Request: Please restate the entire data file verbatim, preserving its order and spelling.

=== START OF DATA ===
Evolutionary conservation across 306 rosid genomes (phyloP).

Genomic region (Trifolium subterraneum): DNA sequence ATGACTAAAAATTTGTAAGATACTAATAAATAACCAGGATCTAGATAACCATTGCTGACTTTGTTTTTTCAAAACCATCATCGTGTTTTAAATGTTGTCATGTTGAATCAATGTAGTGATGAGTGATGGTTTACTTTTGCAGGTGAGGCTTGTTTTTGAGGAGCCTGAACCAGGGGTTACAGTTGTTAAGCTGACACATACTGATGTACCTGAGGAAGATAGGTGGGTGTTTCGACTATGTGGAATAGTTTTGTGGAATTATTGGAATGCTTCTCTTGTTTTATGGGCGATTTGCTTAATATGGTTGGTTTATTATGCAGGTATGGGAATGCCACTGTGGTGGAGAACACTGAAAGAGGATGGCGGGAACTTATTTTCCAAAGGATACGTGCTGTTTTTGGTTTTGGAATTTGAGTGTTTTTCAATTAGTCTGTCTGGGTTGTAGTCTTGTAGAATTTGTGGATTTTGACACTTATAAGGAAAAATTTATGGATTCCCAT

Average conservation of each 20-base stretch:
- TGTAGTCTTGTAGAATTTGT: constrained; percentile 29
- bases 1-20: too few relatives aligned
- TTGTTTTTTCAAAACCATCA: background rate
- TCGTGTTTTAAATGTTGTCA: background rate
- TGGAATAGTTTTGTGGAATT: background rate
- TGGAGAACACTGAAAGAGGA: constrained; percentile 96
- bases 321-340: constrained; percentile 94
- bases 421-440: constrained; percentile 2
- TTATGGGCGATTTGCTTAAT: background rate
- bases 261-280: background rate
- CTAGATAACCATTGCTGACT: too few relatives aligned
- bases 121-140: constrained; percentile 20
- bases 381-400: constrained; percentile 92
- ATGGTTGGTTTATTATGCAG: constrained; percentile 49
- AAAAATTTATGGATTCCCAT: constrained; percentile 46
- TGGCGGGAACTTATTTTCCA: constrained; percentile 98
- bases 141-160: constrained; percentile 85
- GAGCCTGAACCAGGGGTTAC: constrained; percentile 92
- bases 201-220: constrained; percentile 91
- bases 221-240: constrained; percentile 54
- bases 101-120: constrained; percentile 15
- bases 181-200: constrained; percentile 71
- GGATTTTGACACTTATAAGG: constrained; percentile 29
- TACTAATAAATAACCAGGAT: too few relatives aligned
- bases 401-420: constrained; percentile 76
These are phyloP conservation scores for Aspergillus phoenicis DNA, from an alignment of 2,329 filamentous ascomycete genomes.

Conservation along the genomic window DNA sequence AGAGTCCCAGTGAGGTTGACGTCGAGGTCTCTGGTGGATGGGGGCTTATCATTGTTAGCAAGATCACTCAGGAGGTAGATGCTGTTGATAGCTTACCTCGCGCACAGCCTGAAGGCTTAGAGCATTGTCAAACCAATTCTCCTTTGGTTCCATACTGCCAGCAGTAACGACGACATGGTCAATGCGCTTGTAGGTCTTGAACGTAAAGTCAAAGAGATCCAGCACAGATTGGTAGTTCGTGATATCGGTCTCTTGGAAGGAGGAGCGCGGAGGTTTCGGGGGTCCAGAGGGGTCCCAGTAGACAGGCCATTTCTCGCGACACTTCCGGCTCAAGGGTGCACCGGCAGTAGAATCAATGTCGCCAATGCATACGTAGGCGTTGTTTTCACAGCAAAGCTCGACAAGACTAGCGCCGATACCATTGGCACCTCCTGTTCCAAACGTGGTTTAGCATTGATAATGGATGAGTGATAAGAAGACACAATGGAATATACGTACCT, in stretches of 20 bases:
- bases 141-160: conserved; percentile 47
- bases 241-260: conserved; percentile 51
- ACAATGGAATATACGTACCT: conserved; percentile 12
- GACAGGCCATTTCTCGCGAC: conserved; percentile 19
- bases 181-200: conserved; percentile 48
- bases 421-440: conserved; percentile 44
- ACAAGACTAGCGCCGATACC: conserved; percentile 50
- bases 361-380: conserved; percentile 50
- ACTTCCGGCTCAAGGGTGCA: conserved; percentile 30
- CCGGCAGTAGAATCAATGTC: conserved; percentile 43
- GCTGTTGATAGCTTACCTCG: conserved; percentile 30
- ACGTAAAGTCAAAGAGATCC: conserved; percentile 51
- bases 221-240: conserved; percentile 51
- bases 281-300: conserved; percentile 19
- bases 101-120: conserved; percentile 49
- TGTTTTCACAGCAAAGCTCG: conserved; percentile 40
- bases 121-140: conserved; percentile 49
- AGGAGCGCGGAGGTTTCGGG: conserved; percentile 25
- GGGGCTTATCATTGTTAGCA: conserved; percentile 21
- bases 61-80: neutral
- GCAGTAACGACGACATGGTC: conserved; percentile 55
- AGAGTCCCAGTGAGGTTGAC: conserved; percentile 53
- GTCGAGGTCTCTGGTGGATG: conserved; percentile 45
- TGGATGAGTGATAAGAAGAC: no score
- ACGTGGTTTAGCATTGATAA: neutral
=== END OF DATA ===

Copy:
Evolutionary conservation across 306 rosid genomes (phyloP).

Genomic region (Trifolium subterraneum): DNA sequence ATGACTAAAAATTTGTAAGATACTAATAAATAACCAGGATCTAGATAACCATTGCTGACTTTGTTTTTTCAAAACCATCATCGTGTTTTAAATGTTGTCATGTTGAATCAATGTAGTGATGAGTGATGGTTTACTTTTGCAGGTGAGGCTTGTTTTTGAGGAGCCTGAACCAGGGGTTACAGTTGTTAAGCTGACACATACTGATGTACCTGAGGAAGATAGGTGGGTGTTTCGACTATGTGGAATAGTTTTGTGGAATTATTGGAATGCTTCTCTTGTTTTATGGGCGATTTGCTTAATATGGTTGGTTTATTATGCAGGTATGGGAATGCCACTGTGGTGGAGAACACTGAAAGAGGATGGCGGGAACTTATTTTCCAAAGGATACGTGCTGTTTTTGGTTTTGGAATTTGAGTGTTTTTCAATTAGTCTGTCTGGGTTGTAGTCTTGTAGAATTTGTGGATTTTGACACTTATAAGGAAAAATTTATGGATTCCCAT

Average conservation of each 20-base stretch:
- TGTAGTCTTGTAGAATTTGT: constrained; percentile 29
- bases 1-20: too few relatives aligned
- TTGTTTTTTCAAAACCATCA: background rate
- TCGTGTTTTAAATGTTGTCA: background rate
- TGGAATAGTTTTGTGGAATT: background rate
- TGGAGAACACTGAAAGAGGA: constrained; percentile 96
- bases 321-340: constrained; percentile 94
- bases 421-440: constrained; percentile 2
- TTATGGGCGATTTGCTTAAT: background rate
- bases 261-280: background rate
- CTAGATAACCATTGCTGACT: too few relatives aligned
- bases 121-140: constrained; percentile 20
- bases 381-400: constrained; percentile 92
- ATGGTTGGTTTATTATGCAG: constrained; percentile 49
- AAAAATTTATGGATTCCCAT: constrained; percentile 46
- TGGCGGGAACTTATTTTCCA: constrained; percentile 98
- bases 141-160: constrained; percentile 85
- GAGCCTGAACCAGGGGTTAC: constrained; percentile 92
- bases 201-220: constrained; percentile 91
- bases 221-240: constrained; percentile 54
- bases 101-120: constrained; percentile 15
- bases 181-200: constrained; percentile 71
- GGATTTTGACACTTATAAGG: constrained; percentile 29
- TACTAATAAATAACCAGGAT: too few relatives aligned
- bases 401-420: constrained; percentile 76
These are phyloP conservation scores for Aspergillus phoenicis DNA, from an alignment of 2,329 filamentous ascomycete genomes.

Conservation along the genomic window DNA sequence AGAGTCCCAGTGAGGTTGACGTCGAGGTCTCTGGTGGATGGGGGCTTATCATTGTTAGCAAGATCACTCAGGAGGTAGATGCTGTTGATAGCTTACCTCGCGCACAGCCTGAAGGCTTAGAGCATTGTCAAACCAATTCTCCTTTGGTTCCATACTGCCAGCAGTAACGACGACATGGTCAATGCGCTTGTAGGTCTTGAACGTAAAGTCAAAGAGATCCAGCACAGATTGGTAGTTCGTGATATCGGTCTCTTGGAAGGAGGAGCGCGGAGGTTTCGGGGGTCCAGAGGGGTCCCAGTAGACAGGCCATTTCTCGCGACACTTCCGGCTCAAGGGTGCACCGGCAGTAGAATCAATGTCGCCAATGCATACGTAGGCGTTGTTTTCACAGCAAAGCTCGACAAGACTAGCGCCGATACCATTGGCACCTCCTGTTCCAAACGTGGTTTAGCATTGATAATGGATGAGTGATAAGAAGACACAATGGAATATACGTACCT, in stretches of 20 bases:
- bases 141-160: conserved; percentile 47
- bases 241-260: conserved; percentile 51
- ACAATGGAATATACGTACCT: conserved; percentile 12
- GACAGGCCATTTCTCGCGAC: conserved; percentile 19
- bases 181-200: conserved; percentile 48
- bases 421-440: conserved; percentile 44
- ACAAGACTAGCGCCGATACC: conserved; percentile 50
- bases 361-380: conserved; percentile 50
- ACTTCCGGCTCAAGGGTGCA: conserved; percentile 30
- CCGGCAGTAGAATCAATGTC: conserved; percentile 43
- GCTGTTGATAGCTTACCTCG: conserved; percentile 30
- ACGTAAAGTCAAAGAGATCC: conserved; percentile 51
- bases 221-240: conserved; percentile 51
- bases 281-300: conserved; percentile 19
- bases 101-120: conserved; percentile 49
- TGTTTTCACAGCAAAGCTCG: conserved; percentile 40
- bases 121-140: conserved; percentile 49
- AGGAGCGCGGAGGTTTCGGG: conserved; percentile 25
- GGGGCTTATCATTGTTAGCA: conserved; percentile 21
- bases 61-80: neutral
- GCAGTAACGACGACATGGTC: conserved; percentile 55
- AGAGTCCCAGTGAGGTTGAC: conserved; percentile 53
- GTCGAGGTCTCTGGTGGATG: conserved; percentile 45
- TGGATGAGTGATAAGAAGAC: no score
- ACGTGGTTTAGCATTGATAA: neutral